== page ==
14 November 2012

Zambia: Prisoners - Endangered Species

opinion

LIFE in Zambia's prisons is the most dreaded.

Once someone is incarcerated, it is like he/she is joining endangered species.

For one thing, Zambia's criminal justice system does not seem to respect nor protect the rights of prisoners.

In fact suspects are told this even before charged by arresting officers, some of whom start torturing these people from their work stations.

Cases abound in our nation of so many prisoners usually spending years behind bars awaiting resolution of their cases.

Still many others do not serve time in jail following a conviction, but are there for the most part on remand, awaiting trial or other legal action.

The worst part for these inmates is that they normally do not have access to a lawyer, least of all bail, and have had to wait months, if not years, for an initial appearance before a judge.

This constitutes one of Zambia's justice failures which, of necessity, lead to overcrowding in the prisons dotted around Zambia.

It is not surprising, therefore, to hear a prison official saying, for instance, that this prison was meant for 200 inmates but accommodates 2,000.

Or that this structure was built for 500 but is holding 5,000 inmates and so on and so forth.

In the worse case scenario, you could find children and adults (including pregnant women), remandees and convicted detainees all held together in spaces so tight that they are forced to sleep seated or in shifts.

The same holding cells also have tins for the inmates to answer the call of nature, be it passing water or otherwise.

In addition, although prisoners get involved in agricultural production, as well as other finance generation activities such as in manufacturing things like furniture, the food they are provided with is inadequate.

Reports from many prisons indicate that this has led to a situation where this food has essentially become a commodity traded for sex, hence the often reported incidences of sodomy.

These, coupled with inadequate medical care, has created a further problem of sexually transmitted infections (STIs), including HIV/AIDS.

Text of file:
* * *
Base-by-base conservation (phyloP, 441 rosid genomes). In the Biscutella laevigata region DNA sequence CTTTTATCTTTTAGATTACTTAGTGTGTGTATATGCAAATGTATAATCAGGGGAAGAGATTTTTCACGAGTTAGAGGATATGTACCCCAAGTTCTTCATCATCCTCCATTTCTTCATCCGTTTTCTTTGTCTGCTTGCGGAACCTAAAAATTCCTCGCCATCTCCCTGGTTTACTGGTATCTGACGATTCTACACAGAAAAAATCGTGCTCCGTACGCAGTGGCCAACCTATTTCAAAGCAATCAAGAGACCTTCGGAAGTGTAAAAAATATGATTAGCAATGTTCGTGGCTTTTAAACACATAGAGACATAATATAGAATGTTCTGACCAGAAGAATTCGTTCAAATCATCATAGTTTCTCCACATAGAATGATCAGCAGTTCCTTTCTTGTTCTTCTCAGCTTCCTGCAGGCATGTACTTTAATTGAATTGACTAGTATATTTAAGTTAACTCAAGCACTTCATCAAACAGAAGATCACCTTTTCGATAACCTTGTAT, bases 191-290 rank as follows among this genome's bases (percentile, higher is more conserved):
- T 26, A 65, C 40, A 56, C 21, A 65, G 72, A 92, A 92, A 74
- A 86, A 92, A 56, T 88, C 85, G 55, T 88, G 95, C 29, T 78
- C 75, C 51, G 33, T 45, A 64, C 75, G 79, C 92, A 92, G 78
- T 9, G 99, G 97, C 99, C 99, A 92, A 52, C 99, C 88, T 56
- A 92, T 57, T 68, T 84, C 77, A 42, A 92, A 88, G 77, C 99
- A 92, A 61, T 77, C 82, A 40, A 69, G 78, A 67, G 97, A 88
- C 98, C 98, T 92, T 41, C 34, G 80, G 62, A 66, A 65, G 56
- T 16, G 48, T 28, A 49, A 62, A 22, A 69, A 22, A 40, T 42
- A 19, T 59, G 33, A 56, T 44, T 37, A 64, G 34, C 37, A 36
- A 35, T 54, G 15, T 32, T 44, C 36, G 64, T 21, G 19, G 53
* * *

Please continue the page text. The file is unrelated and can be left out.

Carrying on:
This then means that besides STIs, even such air-born infections as tuberculosis (TB) do easily find fertile ground to strike.

As if this is not bad enough, our prisoners do not access clean water.

Neither are they provided with bathing soap, while bathing facilities are generally described as squalid.

All these, together with the well-known poor nutrition and sanitation, diminish any hope of inmates enjoying even the minimal human rights.

For the prisoners, our jails are health hazards which have turned those behind bars into nothing less than endangered species.

Many prisoners are not provided with uniforms but are instead subjected to wearing rags. Those who have tasted prison life say that blankets, wherever they are found, crawl with lice. And the list is endless.

It is highly unlikely that a convict exposed to this type of treatment will reform even if serving a full jail term.

That's why we hear of released jailbirds go on to commit worse crimes, the case of jerabos being just one.

We are, however, filled with a sense of optimism following an assurance by Vice-President Guy Scott that the Government is committed to upholding human rights for prisoners.

We just hope that with this assurance, our prisoners will no longer continue to be detained for years in such appalling conditions before they are brought to trial.

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